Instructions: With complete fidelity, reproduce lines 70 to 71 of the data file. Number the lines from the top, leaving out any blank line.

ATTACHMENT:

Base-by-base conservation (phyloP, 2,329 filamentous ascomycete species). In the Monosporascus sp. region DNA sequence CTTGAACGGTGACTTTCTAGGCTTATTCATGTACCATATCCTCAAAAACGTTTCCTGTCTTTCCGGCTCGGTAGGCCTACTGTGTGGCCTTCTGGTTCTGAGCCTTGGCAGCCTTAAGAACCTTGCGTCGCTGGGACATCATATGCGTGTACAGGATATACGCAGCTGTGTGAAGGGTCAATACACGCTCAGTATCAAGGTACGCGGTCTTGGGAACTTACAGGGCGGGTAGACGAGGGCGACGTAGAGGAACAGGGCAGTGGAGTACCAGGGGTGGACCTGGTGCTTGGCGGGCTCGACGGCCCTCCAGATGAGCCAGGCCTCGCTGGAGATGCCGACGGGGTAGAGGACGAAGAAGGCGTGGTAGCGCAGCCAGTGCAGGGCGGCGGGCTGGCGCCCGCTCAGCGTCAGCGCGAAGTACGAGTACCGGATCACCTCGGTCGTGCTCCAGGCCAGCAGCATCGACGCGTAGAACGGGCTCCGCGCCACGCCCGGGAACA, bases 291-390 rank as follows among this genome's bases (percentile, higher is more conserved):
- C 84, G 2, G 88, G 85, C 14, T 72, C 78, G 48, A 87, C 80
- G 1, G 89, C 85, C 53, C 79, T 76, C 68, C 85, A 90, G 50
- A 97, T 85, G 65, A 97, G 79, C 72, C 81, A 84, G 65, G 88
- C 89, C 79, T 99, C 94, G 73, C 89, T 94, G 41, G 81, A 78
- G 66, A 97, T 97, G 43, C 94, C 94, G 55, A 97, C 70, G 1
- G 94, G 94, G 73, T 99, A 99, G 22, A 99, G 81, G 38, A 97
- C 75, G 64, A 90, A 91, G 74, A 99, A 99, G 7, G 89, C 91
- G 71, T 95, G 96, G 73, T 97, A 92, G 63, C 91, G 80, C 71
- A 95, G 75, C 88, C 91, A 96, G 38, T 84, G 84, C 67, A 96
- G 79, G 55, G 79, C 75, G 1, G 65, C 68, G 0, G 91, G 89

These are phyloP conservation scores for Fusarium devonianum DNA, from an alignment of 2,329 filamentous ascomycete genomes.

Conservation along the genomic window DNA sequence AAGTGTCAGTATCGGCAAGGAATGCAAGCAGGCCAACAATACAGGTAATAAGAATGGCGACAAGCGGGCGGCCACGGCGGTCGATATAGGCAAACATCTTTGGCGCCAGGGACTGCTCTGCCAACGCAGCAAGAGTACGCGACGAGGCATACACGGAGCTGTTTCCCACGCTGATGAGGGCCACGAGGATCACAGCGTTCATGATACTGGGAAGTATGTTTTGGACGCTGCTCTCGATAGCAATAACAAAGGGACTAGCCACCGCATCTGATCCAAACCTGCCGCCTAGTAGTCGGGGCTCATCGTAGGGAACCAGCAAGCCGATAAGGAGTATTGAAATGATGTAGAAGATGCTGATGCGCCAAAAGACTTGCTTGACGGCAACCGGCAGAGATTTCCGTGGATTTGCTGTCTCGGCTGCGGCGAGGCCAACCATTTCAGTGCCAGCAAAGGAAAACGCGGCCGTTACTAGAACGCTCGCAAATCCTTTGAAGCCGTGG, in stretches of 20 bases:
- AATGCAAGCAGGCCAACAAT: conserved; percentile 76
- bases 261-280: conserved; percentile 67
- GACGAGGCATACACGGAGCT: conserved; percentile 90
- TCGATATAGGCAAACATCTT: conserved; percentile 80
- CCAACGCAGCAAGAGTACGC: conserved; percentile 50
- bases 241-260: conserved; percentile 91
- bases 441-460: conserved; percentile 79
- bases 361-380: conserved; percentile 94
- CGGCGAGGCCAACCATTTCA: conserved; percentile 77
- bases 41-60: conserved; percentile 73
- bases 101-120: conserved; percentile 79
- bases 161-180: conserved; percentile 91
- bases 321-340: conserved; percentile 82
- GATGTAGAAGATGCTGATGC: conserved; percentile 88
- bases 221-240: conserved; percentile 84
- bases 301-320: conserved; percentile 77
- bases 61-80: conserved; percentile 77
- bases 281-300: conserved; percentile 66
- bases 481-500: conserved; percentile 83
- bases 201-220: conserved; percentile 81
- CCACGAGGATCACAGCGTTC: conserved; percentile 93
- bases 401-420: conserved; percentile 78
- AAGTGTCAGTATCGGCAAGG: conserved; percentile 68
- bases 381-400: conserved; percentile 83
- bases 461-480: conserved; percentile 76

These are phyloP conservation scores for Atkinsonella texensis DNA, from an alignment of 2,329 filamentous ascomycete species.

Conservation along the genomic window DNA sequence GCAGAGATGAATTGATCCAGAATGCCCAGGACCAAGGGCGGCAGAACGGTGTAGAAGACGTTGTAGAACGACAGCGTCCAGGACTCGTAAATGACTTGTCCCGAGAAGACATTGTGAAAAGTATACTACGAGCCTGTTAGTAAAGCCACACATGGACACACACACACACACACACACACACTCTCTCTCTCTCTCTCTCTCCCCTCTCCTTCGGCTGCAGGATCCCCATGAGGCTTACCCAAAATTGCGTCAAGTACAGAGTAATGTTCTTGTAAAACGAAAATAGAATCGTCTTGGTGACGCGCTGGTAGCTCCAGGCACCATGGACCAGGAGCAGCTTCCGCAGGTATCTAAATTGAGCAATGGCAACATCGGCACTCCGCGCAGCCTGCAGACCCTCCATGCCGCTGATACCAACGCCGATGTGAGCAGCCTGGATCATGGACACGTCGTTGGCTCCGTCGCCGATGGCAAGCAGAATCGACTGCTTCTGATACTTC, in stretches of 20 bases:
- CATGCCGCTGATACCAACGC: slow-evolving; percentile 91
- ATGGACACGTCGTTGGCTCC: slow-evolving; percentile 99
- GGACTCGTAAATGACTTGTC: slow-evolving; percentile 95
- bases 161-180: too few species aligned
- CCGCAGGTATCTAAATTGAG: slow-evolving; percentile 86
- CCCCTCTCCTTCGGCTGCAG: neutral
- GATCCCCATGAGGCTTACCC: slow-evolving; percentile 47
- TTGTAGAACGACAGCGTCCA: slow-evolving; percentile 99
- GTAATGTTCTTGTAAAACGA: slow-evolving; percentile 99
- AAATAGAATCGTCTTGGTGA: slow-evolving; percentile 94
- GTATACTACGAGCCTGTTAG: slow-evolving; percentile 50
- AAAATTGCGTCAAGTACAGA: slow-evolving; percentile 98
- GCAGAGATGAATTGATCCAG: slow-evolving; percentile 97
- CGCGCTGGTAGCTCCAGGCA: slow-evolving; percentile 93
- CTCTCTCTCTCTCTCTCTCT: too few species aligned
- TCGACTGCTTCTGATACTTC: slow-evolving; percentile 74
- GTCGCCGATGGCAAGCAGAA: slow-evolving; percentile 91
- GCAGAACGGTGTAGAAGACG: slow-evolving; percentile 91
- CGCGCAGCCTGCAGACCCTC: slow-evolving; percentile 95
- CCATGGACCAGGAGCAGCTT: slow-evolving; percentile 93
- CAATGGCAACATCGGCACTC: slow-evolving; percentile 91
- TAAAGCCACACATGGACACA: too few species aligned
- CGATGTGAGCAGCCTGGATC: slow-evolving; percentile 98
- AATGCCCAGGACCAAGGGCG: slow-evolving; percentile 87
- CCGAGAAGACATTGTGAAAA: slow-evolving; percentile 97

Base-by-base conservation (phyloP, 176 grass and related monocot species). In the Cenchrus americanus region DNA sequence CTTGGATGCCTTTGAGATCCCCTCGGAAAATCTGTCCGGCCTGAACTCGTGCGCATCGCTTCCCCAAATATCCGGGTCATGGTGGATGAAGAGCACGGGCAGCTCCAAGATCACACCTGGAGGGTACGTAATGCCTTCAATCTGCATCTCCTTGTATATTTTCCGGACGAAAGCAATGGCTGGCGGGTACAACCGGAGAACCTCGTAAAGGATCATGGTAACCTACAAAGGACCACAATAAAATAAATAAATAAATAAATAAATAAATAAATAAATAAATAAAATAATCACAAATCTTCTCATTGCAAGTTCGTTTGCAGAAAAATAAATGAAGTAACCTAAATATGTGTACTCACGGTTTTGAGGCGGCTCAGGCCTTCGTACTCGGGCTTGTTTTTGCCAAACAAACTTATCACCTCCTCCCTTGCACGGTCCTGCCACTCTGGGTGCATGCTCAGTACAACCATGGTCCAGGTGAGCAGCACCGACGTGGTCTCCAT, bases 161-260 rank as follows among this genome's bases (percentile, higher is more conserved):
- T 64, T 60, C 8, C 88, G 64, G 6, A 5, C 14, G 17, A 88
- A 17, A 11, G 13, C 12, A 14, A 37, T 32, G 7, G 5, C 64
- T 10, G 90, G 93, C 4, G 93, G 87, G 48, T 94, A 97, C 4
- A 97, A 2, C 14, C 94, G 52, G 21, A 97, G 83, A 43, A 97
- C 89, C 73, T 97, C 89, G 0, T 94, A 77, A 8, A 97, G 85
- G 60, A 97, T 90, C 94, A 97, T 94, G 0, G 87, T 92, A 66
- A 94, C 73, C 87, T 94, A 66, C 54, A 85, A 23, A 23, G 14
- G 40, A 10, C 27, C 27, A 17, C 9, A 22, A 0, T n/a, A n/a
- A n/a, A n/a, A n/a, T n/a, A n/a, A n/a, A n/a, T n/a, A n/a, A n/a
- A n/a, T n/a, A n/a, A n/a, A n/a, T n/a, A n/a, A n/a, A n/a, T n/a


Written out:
- A 97, A 2, C 14, C 94, G 52, G 21, A 97, G 83, A 43, A 97
- C 89, C 73, T 97, C 89, G 0, T 94, A 77, A 8, A 97, G 85